AWS Compute Fundamentals
AWS Elastic Beanstalk
This course provides detail on the AWS Compute services relevant to the Developer - Associate exam. We shall be looking at Amazon EC2, AWS Elastic Beanstalk, and AWS Lambda.
- Understand when you use Amazon EC2
- Learn about the components of Amazon EC2
- How to create and deploy EC2 services
- Understand what EC2 auto scaling is
- Be able to configure auto-scaling launch configurations, launch templates, and auto-scaling groups
- The ability to explain what AWS Elastic Beanstalk is and what it is used for
- The knowledge of the different environments that Elastic Beanstalk provides, allowing you to select the most appropriate option for your needs
- An explanation of how to configure the service and some of the parameters that you can alter to meet your application requirements
- The knowledge of the different monitoring options available for assessing your environment and resources health
- Be able to explain what AWS Lambda is and what its uses are
- Define the components used within Lambda
- Explain the different elements of a Lambda function through its creation
- Understand the key differences between policies used within Lambda
- Recognize how event sources and event mappings are managed for both synchronous and asynchronous invocations
- Discover how Amazon CloudWatch can monitor metrics and logs to isolate issues with your functions
- Learn how to check for common errors that might be causing your functions to fail
Hello and welcome to this lecture that will cover the two different environment tiers that AWS Elastic Beanstalk uses to provision and build your application within.
As a quick recap, the environment tier reflects on how Elastic Beanstalk provisions resources based on what the application is designed to do. So if the application manages and handles HTTP requests then the app will be run in a web server environment. If the application pulls data from an SQS Queue then it'll be run in a worker environment. When you come to set up your configuration template for your application, you will decide which environment to select based on its use case. Let me now run through the details of both of these so you can establish the differences between the two.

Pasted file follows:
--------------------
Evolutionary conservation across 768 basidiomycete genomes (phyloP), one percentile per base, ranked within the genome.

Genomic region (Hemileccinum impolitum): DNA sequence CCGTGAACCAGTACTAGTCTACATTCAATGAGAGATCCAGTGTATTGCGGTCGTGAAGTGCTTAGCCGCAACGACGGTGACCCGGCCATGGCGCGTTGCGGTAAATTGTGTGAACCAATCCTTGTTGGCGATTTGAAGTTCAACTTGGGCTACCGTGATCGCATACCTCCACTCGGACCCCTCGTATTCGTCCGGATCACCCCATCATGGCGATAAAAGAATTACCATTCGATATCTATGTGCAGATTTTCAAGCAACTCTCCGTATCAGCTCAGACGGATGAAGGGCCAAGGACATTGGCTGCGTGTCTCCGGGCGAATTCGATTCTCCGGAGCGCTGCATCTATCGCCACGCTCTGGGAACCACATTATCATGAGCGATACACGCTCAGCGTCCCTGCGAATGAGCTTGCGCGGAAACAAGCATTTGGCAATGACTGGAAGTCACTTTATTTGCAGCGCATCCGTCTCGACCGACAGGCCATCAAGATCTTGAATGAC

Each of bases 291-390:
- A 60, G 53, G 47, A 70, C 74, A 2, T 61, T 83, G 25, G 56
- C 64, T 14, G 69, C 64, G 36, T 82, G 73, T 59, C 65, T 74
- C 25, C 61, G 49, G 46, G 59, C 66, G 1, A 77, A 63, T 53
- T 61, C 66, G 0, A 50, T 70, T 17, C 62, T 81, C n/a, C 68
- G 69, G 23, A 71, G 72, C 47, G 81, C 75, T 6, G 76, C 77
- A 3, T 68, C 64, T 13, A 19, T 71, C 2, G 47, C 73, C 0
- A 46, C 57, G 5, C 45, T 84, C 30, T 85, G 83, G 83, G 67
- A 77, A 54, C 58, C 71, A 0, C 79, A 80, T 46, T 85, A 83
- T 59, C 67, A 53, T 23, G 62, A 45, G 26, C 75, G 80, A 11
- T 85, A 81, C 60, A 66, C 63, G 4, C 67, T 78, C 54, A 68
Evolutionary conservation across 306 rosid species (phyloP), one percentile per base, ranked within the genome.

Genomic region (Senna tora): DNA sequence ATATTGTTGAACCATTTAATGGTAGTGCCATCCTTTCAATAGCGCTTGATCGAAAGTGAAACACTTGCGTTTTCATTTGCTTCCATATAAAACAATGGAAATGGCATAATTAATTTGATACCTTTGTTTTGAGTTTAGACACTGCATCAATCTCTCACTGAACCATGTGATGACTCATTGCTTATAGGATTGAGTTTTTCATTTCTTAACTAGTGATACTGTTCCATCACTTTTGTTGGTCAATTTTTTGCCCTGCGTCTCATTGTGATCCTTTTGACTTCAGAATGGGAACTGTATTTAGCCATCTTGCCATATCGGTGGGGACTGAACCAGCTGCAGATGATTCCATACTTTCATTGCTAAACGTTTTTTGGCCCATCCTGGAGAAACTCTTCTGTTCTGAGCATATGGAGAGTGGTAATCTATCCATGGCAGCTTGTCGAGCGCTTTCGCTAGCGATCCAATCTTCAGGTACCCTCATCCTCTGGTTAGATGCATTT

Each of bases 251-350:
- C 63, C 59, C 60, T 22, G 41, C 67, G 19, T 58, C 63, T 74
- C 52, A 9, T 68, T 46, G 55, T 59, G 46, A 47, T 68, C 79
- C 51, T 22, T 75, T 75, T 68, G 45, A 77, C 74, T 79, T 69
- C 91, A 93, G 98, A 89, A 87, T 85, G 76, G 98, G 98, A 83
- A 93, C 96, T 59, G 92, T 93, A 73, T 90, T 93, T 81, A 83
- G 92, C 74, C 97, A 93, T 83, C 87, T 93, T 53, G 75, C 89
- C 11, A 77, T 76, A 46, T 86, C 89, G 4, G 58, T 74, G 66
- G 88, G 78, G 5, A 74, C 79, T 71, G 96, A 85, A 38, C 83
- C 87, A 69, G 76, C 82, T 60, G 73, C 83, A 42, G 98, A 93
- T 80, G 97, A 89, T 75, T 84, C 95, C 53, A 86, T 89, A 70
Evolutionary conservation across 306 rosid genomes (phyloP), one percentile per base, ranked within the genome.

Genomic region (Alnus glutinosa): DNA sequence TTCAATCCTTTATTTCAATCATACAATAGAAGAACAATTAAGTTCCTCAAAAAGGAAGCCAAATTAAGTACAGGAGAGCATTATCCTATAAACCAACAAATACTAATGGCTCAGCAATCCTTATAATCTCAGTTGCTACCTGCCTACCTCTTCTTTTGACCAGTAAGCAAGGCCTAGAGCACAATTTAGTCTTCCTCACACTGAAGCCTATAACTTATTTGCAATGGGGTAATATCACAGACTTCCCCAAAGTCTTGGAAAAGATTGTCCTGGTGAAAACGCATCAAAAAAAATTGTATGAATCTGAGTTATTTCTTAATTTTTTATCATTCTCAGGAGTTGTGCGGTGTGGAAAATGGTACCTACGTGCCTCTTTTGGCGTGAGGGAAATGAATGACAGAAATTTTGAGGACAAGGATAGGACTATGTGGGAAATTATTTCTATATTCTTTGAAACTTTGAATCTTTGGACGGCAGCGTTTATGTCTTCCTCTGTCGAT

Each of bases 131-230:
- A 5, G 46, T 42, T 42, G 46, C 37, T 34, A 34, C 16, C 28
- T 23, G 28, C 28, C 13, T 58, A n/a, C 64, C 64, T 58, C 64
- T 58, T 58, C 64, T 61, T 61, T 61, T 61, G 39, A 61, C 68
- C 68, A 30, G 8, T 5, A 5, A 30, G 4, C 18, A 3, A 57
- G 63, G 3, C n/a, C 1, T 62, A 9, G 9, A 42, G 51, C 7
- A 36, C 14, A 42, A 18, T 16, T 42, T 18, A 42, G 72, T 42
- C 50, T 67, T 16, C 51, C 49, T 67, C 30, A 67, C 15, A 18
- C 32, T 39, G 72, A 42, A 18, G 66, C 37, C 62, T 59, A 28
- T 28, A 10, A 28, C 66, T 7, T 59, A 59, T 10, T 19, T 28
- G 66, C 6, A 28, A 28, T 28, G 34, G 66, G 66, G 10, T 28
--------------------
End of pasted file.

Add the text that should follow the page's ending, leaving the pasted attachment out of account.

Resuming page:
The web server tier. The web server environment is typically used for standard web applications that operate and serve requests over HTTP port 80. This tier will typically use the following AWS resources in the environment. Route 53. When an environment is created by Elastic Beanstalk, it has an associated URL as the one shown on the screen. Using the CNAME record in Route 53, this URL is aliased to an Elastic Load Balancer, an ELB. If you need more information on Route 53, please see our existing course here. Elastic Load Balancer. For every environment, you should have at least one ELB sitting in front of your EC2 instances that is referenced by Route 53 as just explained. This ELB will also integrate with an autoscaling group. Auto scaling. Again, for every environment, you will also have an auto scaling group that will manage the capacity planning of your applications based on the load received. As and when required it will both add and remove EC2 instances to ensure your application meets the demands of its users. EC2 instances. Within the environment, AWS Elastic Beanstalk will create a minimum of one EC2 instance to run your application. This EC2 instance will be a part of the auto scaling group. Security groups. Your EC2 instances will be governed by a security group, which by default will allow port 80 open to everyone. An important component within the environment is actually installed on every EC2 instance provisioned. This component is the Host Manager.